2. Dan Brouillette September 25, 2008 at 3:12 pm #

    Interesting post. I think you hit it with a few statements. First off, I have a feeling that many people who not only view, but also vote in these things are pretty “new” photographers who tend to have more of an enjoyment in the “in your face” photos and that is not a bad thing because after all…the common people who view ads and magazines see the same way.

    My favorites were 3, 14, and 28 so it was interesting to see that those were not viewed the same by everyone else for the most part.

    Finally, I think you said it when you mentioned the subtle look that some have…it may even be more of a sophisticated composition or moment that you were in at the time you shot it. The reason I think this is important is something I have noticed in my own images.

    Others tell me their favorites and they rarely seem to be the same as mine. I think it is because I know which photos I was really “feeling” and those photos might not have the immediate “in your face” impact but something else that moves me. That is where the “who are you really shooting for?” concept comes into play. I guess if the creatives can decipher that, then I would want to work for those people and provide them with a similar “experience” in imagery for their ads/editorials.

    What does that mean? I guess it means shoot for yourself and show what YOU want to show and you will love the work you get in return…if that makes sense.

  3. September 25, 2008 at 3:13 pm #

    Thanks for sharing your struggles and successes with us. I am currently putting a new book together and this helped a lot…… looking forward to seeing the new work….

  4. Ron Carney September 25, 2008 at 3:41 pm #

    I have been reading and studying a lot lately on how to put together a good portfolio, and one of the recurring themes I have seen, that I keep disagreeing with, is that you should not put pictures in that you love, but that you know may not loved just as much by others – I think your survey and post bears out how much that is wrong. If you are a passionate photographer, obviously, you will love some shots that others just may not identify with, or “get” in a way that you do, but that does not mean they are not portfolio worthy. As Jules said, these types of shots, that you the photographer love, may well be the best indicators of what type of work you love doing the most. And who knows what the person looking at your portfolio will like, if there are 10 people that see your portfolio, you will most likely end up with 10 (or even 11) completely different opinions on it. So as I start this process, I have decided to build my portfolio on pictures I love – because for me, I want my portfolio to represent me as a photographer, and what I love doing.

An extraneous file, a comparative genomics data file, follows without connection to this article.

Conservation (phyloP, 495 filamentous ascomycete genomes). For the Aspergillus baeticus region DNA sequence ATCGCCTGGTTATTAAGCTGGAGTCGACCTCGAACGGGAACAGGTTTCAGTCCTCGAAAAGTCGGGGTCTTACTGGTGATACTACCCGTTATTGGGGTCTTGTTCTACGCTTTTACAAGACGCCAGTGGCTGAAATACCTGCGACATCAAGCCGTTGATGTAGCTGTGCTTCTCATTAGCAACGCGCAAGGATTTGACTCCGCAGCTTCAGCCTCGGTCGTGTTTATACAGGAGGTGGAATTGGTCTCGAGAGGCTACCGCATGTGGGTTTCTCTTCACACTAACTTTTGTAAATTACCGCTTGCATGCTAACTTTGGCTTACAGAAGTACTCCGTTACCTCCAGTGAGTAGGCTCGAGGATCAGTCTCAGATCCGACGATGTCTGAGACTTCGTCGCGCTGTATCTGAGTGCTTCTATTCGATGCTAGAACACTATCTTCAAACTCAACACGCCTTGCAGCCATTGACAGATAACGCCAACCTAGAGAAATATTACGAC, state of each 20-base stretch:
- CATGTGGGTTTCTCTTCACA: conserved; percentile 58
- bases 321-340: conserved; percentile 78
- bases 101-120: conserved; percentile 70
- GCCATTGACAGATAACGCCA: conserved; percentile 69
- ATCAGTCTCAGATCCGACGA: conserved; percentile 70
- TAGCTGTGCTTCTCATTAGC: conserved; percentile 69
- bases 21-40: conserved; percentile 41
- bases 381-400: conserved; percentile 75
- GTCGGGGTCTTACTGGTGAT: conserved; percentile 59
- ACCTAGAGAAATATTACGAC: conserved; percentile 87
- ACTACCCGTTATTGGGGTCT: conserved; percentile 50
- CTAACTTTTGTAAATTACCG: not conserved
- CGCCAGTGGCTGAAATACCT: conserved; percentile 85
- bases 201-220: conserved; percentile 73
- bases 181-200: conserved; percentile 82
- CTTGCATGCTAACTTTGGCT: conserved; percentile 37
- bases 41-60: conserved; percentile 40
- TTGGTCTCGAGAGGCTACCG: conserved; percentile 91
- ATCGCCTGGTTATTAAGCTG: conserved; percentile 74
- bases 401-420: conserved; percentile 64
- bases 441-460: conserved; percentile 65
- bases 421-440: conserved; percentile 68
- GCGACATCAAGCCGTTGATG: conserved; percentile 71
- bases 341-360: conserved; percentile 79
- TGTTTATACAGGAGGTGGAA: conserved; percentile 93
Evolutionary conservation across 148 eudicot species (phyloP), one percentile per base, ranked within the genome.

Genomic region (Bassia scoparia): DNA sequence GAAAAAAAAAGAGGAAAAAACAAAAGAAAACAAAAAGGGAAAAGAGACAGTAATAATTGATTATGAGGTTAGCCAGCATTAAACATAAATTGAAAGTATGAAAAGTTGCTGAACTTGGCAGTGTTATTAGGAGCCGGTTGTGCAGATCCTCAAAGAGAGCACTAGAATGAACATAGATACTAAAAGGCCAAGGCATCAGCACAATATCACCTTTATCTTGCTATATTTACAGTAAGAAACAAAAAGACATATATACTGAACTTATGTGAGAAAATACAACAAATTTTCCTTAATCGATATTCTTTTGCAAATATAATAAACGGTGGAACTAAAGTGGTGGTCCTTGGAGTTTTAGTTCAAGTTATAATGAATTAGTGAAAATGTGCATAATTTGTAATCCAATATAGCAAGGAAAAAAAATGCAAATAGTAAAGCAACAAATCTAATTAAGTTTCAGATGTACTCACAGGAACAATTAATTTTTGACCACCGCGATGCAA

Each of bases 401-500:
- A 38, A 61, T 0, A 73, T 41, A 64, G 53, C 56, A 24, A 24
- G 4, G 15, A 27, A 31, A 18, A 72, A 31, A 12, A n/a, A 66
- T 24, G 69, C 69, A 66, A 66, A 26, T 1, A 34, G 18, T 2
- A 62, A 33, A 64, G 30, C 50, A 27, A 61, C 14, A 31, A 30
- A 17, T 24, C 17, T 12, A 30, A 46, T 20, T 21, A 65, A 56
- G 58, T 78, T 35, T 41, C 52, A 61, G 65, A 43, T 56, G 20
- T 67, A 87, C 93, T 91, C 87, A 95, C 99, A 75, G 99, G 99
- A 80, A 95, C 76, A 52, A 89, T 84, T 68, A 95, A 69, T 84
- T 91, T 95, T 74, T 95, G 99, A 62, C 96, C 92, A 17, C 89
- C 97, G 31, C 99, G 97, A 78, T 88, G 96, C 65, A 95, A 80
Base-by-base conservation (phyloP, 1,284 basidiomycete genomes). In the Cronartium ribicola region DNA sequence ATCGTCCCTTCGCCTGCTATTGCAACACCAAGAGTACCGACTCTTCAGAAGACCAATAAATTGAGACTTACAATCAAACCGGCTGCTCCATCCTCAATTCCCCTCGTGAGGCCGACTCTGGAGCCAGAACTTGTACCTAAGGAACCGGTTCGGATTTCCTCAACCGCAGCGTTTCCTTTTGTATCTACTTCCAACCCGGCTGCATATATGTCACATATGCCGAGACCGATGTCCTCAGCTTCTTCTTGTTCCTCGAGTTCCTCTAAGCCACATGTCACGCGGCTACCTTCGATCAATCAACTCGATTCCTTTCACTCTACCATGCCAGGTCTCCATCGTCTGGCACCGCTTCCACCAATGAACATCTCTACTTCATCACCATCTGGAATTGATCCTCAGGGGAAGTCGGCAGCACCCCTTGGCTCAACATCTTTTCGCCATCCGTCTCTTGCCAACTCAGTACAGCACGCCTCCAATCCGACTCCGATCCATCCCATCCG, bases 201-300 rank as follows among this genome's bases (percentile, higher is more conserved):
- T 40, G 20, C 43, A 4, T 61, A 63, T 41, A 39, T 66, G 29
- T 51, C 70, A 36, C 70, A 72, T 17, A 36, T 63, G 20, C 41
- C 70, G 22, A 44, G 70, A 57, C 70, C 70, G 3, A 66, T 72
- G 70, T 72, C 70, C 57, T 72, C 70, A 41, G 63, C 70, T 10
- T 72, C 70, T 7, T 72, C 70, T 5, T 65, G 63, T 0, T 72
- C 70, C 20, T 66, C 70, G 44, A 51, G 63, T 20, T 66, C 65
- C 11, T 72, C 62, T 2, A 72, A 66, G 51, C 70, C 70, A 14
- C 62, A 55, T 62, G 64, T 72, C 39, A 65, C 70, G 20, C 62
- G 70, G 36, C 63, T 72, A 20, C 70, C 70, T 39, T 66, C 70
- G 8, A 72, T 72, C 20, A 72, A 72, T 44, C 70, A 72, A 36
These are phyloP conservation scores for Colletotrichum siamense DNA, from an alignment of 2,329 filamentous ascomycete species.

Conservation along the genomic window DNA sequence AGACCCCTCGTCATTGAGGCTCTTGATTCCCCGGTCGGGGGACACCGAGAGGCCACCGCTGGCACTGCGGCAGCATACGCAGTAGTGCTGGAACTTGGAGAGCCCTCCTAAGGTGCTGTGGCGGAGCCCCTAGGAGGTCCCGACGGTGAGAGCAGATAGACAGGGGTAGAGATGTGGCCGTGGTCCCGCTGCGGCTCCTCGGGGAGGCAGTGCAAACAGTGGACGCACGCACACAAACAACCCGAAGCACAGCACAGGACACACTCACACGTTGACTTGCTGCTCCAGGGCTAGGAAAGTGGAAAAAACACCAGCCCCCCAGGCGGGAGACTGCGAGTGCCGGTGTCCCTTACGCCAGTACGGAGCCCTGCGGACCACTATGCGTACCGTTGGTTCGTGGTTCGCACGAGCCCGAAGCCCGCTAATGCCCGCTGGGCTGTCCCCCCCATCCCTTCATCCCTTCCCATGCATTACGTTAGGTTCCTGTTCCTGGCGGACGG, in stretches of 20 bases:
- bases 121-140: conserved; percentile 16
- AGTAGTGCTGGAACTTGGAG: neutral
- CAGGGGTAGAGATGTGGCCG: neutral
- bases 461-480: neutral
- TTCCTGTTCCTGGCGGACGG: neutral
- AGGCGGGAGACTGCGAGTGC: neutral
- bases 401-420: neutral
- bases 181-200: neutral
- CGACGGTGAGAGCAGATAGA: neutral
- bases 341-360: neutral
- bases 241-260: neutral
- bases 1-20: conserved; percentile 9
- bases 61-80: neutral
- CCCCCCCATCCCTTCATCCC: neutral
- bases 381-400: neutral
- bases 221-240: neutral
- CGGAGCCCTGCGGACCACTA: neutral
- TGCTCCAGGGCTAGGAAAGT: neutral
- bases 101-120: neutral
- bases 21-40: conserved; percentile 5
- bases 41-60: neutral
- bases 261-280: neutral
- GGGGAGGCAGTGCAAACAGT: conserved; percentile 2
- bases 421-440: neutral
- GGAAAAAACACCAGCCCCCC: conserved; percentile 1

I am not too surprised that the art director you mentioned liked the more subtle ones – I would wager he sees hundreds or even thousands of photos a day, and by now would tend to drawn to the more unusual, less “in your face” (to quote Dan above) shots, just because they are different than the norm.

    Great post.

  5. Ken Beegle September 25, 2008 at 3:43 pm #

    As all of us make meaning from the results, I’m reminded of stories about both Netflix and Coke. I believe the Netflix story was from the Long Tail, said the movies that rented the most were those that had both a large number of 5’s and 1’s rather than those that consistently scored and 4’s and 5’s.

    The coke story came from Malcom Gladwell in “Blink”, where he described the reason Pepsi challenge taste tests worked because Pepsi was sweeter and in a small quantity tasted better. When you drank the entire can however, it often became too sweet and Coke was the preferred drink.

    Our rating of your portfolio seemed like the quick taste test versus photos that would have a lasting image or help you get more work. I’d be interested to see the results if you asked your clients to rate the photos they thought were the most relevant to their business, rather than their favorites.

  6. jeremy earl mayhew September 25, 2008 at 5:05 pm #

    My favorite has always been 19, and maybe thats just my idealistic way of wanting the world to stay the way it is. I know your as fun lifestyle corporate advertising type work, and i like that, it makes me warm and fuzzy inside. The gritty sureal photos, while outstanding, steal from me my identity of what chase jarvis “the brand” is, and thats why i don’t gravitate towards them so much.

    so i am selfish and totally opinionated in my love of 19, becuase sometimes i just want things to stay the same, i want chase jarvis images to be runners and bikers and cool 2002-ish type people in the subway, and i want to pretend that the world and things will stay the same for ever…

    but thats just me.

  7. jeremy earl mayhew September 25, 2008 at 5:07 pm #

    it was 11, actually, not 19.

  8. Ian Ray September 25, 2008 at 6:38 pm #

    I find that image #13, the road image of the Land Rover, is so disliked by people, personally it’s my favorite image. Like you said, there’s most definitely something to be said for subtlety in an image…. interesting how many people disagree….

  9. Anonymous September 25, 2008 at 8:41 pm #